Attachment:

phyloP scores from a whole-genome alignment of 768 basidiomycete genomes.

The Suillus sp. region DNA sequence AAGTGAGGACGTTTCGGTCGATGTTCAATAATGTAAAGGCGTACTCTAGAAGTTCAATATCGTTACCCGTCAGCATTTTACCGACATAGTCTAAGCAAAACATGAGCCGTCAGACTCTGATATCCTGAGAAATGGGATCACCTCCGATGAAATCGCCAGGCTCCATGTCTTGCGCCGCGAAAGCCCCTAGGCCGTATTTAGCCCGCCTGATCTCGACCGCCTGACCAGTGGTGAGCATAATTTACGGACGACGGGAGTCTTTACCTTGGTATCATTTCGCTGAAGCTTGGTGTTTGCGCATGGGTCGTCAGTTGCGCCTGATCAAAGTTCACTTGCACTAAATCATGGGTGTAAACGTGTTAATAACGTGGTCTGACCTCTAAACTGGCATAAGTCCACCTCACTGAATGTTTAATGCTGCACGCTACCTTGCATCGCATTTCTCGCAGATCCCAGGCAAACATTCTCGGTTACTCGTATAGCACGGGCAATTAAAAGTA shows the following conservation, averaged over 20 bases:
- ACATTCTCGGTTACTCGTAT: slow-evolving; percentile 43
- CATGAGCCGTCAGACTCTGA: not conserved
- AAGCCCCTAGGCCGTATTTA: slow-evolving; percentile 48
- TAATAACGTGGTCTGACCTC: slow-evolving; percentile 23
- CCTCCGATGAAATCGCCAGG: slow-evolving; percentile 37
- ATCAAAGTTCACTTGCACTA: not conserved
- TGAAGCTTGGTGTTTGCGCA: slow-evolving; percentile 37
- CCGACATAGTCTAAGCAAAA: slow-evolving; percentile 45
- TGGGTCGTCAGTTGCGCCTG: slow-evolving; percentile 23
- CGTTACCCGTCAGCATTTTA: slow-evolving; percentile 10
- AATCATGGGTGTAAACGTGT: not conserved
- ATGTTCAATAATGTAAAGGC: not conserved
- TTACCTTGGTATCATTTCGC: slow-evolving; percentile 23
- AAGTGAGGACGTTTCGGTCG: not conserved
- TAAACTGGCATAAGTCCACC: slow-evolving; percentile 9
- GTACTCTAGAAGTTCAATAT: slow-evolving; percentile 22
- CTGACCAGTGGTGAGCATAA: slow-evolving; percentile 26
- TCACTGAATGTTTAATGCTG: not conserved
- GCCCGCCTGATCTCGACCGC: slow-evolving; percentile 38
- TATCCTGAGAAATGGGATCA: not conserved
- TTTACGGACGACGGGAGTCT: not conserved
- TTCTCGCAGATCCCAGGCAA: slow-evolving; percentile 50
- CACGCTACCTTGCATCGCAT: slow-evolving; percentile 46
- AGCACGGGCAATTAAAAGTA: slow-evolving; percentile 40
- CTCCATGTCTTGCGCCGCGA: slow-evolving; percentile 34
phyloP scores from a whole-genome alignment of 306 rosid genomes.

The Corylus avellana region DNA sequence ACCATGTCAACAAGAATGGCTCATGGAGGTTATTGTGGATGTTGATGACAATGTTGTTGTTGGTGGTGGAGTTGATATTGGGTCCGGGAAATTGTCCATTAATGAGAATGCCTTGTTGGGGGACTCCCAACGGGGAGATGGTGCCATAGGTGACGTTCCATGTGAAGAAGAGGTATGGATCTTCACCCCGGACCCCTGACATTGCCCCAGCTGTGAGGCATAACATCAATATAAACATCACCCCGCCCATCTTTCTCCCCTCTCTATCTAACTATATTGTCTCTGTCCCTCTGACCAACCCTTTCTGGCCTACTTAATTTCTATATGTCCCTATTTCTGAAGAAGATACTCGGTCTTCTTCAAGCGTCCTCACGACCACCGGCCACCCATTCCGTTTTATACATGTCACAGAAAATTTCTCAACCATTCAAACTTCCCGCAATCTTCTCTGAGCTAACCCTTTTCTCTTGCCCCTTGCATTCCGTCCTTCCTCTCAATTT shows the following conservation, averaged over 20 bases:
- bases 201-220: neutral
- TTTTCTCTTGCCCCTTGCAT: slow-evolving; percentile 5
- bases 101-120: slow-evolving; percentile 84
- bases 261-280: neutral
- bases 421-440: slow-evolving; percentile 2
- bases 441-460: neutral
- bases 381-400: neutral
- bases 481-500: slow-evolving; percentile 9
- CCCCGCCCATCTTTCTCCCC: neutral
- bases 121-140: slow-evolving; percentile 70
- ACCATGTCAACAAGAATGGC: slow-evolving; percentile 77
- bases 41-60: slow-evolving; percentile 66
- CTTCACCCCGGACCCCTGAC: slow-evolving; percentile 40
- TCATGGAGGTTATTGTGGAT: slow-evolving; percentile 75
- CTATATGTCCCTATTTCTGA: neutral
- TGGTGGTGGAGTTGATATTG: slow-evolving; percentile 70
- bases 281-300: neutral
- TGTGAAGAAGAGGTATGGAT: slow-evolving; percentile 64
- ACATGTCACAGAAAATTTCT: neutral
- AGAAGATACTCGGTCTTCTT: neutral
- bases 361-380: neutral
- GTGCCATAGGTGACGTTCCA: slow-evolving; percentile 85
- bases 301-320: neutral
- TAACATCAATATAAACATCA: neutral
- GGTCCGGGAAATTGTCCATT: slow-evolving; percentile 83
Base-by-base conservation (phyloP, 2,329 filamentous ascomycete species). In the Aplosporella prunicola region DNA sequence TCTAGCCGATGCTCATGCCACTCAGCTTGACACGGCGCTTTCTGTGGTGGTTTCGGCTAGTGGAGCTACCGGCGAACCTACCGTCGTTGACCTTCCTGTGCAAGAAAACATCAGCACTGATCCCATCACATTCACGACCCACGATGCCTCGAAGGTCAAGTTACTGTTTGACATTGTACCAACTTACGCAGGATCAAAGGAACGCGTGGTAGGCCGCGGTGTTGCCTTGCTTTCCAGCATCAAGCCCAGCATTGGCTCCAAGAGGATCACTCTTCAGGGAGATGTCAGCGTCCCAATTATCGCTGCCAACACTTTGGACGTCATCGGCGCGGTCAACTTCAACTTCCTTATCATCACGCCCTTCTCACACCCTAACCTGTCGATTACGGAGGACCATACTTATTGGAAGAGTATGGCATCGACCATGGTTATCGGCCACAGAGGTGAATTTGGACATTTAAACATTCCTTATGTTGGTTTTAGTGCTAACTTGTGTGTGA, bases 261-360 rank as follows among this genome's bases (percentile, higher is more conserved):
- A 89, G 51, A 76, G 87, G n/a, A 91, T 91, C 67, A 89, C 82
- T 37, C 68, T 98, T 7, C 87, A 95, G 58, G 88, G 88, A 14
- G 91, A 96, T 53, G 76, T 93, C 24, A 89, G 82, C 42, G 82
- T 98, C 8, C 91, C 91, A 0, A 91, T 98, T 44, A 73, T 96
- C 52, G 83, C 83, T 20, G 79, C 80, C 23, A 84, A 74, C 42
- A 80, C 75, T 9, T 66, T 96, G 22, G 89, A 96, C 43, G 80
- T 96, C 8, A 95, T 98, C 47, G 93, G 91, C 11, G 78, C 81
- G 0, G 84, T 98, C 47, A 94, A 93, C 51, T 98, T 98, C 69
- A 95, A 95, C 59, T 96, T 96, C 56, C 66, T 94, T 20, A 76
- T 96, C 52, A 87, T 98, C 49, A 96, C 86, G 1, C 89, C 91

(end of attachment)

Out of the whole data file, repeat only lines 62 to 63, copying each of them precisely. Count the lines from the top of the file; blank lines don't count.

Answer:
- T 96, C 8, A 95, T 98, C 47, G 93, G 91, C 11, G 78, C 81
- G 0, G 84, T 98, C 47, A 94, A 93, C 51, T 98, T 98, C 69